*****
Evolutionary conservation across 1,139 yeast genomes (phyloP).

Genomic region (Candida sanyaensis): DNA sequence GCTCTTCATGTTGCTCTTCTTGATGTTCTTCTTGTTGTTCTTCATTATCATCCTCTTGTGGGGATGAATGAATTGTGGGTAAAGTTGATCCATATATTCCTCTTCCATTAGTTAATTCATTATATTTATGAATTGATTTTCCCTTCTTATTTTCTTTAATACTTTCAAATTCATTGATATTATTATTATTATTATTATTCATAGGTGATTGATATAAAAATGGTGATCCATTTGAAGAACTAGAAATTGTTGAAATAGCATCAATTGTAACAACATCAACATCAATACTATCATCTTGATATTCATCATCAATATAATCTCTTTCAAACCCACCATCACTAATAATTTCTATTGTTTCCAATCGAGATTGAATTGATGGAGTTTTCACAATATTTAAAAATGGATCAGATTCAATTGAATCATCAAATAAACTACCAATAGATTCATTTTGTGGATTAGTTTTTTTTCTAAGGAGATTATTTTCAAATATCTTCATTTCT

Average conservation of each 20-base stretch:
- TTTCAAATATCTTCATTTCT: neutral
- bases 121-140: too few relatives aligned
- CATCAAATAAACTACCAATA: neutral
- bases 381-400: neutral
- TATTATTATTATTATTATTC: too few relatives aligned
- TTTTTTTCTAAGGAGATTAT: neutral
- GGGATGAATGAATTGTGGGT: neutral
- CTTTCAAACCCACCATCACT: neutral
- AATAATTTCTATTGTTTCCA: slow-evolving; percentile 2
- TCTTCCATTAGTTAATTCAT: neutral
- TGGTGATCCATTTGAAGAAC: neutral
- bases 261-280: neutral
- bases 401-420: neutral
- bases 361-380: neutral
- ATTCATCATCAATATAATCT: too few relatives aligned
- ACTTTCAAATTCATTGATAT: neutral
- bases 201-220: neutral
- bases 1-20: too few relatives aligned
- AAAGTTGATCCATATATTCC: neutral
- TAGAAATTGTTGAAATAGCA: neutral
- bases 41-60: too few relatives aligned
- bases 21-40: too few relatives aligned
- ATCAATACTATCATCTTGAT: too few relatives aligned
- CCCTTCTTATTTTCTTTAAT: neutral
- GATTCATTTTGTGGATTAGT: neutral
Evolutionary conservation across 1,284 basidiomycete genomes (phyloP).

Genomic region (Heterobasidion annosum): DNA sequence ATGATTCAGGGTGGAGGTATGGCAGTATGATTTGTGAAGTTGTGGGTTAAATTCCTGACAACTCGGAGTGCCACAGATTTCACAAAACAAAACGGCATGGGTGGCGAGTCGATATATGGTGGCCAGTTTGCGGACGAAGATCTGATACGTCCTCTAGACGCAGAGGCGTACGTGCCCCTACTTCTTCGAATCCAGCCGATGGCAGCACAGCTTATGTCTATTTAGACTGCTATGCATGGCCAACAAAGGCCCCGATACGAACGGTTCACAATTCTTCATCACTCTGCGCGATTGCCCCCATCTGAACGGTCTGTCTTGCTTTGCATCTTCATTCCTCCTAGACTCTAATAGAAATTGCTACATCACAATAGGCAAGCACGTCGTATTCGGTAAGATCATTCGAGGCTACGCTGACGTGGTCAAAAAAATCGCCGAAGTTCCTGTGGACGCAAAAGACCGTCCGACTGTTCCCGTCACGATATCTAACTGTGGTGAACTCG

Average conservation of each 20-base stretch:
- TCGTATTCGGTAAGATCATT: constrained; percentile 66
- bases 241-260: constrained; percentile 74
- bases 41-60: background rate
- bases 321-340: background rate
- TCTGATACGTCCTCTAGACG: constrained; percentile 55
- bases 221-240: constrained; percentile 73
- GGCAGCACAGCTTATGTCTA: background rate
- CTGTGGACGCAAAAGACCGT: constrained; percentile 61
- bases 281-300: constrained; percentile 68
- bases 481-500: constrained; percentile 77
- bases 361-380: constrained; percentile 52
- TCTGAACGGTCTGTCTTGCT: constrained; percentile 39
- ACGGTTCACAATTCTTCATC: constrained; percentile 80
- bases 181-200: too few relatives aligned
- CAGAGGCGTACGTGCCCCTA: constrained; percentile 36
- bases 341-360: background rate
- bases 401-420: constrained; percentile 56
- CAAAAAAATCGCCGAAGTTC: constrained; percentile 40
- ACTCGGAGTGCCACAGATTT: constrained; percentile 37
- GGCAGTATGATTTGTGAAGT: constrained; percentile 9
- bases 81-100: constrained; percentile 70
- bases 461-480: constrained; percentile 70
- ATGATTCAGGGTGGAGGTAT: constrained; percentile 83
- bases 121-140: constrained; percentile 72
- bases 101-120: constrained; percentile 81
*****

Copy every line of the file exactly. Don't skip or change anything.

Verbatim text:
Evolutionary conservation across 1,139 yeast genomes (phyloP).

Genomic region (Candida sanyaensis): DNA sequence GCTCTTCATGTTGCTCTTCTTGATGTTCTTCTTGTTGTTCTTCATTATCATCCTCTTGTGGGGATGAATGAATTGTGGGTAAAGTTGATCCATATATTCCTCTTCCATTAGTTAATTCATTATATTTATGAATTGATTTTCCCTTCTTATTTTCTTTAATACTTTCAAATTCATTGATATTATTATTATTATTATTATTCATAGGTGATTGATATAAAAATGGTGATCCATTTGAAGAACTAGAAATTGTTGAAATAGCATCAATTGTAACAACATCAACATCAATACTATCATCTTGATATTCATCATCAATATAATCTCTTTCAAACCCACCATCACTAATAATTTCTATTGTTTCCAATCGAGATTGAATTGATGGAGTTTTCACAATATTTAAAAATGGATCAGATTCAATTGAATCATCAAATAAACTACCAATAGATTCATTTTGTGGATTAGTTTTTTTTCTAAGGAGATTATTTTCAAATATCTTCATTTCT

Average conservation of each 20-base stretch:
- TTTCAAATATCTTCATTTCT: neutral
- bases 121-140: too few relatives aligned
- CATCAAATAAACTACCAATA: neutral
- bases 381-400: neutral
- TATTATTATTATTATTATTC: too few relatives aligned
- TTTTTTTCTAAGGAGATTAT: neutral
- GGGATGAATGAATTGTGGGT: neutral
- CTTTCAAACCCACCATCACT: neutral
- AATAATTTCTATTGTTTCCA: slow-evolving; percentile 2
- TCTTCCATTAGTTAATTCAT: neutral
- TGGTGATCCATTTGAAGAAC: neutral
- bases 261-280: neutral
- bases 401-420: neutral
- bases 361-380: neutral
- ATTCATCATCAATATAATCT: too few relatives aligned
- ACTTTCAAATTCATTGATAT: neutral
- bases 201-220: neutral
- bases 1-20: too few relatives aligned
- AAAGTTGATCCATATATTCC: neutral
- TAGAAATTGTTGAAATAGCA: neutral
- bases 41-60: too few relatives aligned
- bases 21-40: too few relatives aligned
- ATCAATACTATCATCTTGAT: too few relatives aligned
- CCCTTCTTATTTTCTTTAAT: neutral
- GATTCATTTTGTGGATTAGT: neutral
Evolutionary conservation across 1,284 basidiomycete genomes (phyloP).

Genomic region (Heterobasidion annosum): DNA sequence ATGATTCAGGGTGGAGGTATGGCAGTATGATTTGTGAAGTTGTGGGTTAAATTCCTGACAACTCGGAGTGCCACAGATTTCACAAAACAAAACGGCATGGGTGGCGAGTCGATATATGGTGGCCAGTTTGCGGACGAAGATCTGATACGTCCTCTAGACGCAGAGGCGTACGTGCCCCTACTTCTTCGAATCCAGCCGATGGCAGCACAGCTTATGTCTATTTAGACTGCTATGCATGGCCAACAAAGGCCCCGATACGAACGGTTCACAATTCTTCATCACTCTGCGCGATTGCCCCCATCTGAACGGTCTGTCTTGCTTTGCATCTTCATTCCTCCTAGACTCTAATAGAAATTGCTACATCACAATAGGCAAGCACGTCGTATTCGGTAAGATCATTCGAGGCTACGCTGACGTGGTCAAAAAAATCGCCGAAGTTCCTGTGGACGCAAAAGACCGTCCGACTGTTCCCGTCACGATATCTAACTGTGGTGAACTCG

Average conservation of each 20-base stretch:
- TCGTATTCGGTAAGATCATT: constrained; percentile 66
- bases 241-260: constrained; percentile 74
- bases 41-60: background rate
- bases 321-340: background rate
- TCTGATACGTCCTCTAGACG: constrained; percentile 55
- bases 221-240: constrained; percentile 73
- GGCAGCACAGCTTATGTCTA: background rate
- CTGTGGACGCAAAAGACCGT: constrained; percentile 61
- bases 281-300: constrained; percentile 68
- bases 481-500: constrained; percentile 77
- bases 361-380: constrained; percentile 52
- TCTGAACGGTCTGTCTTGCT: constrained; percentile 39
- ACGGTTCACAATTCTTCATC: constrained; percentile 80
- bases 181-200: too few relatives aligned
- CAGAGGCGTACGTGCCCCTA: constrained; percentile 36
- bases 341-360: background rate
- bases 401-420: constrained; percentile 56
- CAAAAAAATCGCCGAAGTTC: constrained; percentile 40
- ACTCGGAGTGCCACAGATTT: constrained; percentile 37
- GGCAGTATGATTTGTGAAGT: constrained; percentile 9
- bases 81-100: constrained; percentile 70
- bases 461-480: constrained; percentile 70
- ATGATTCAGGGTGGAGGTAT: constrained; percentile 83
- bases 121-140: constrained; percentile 72
- bases 101-120: constrained; percentile 81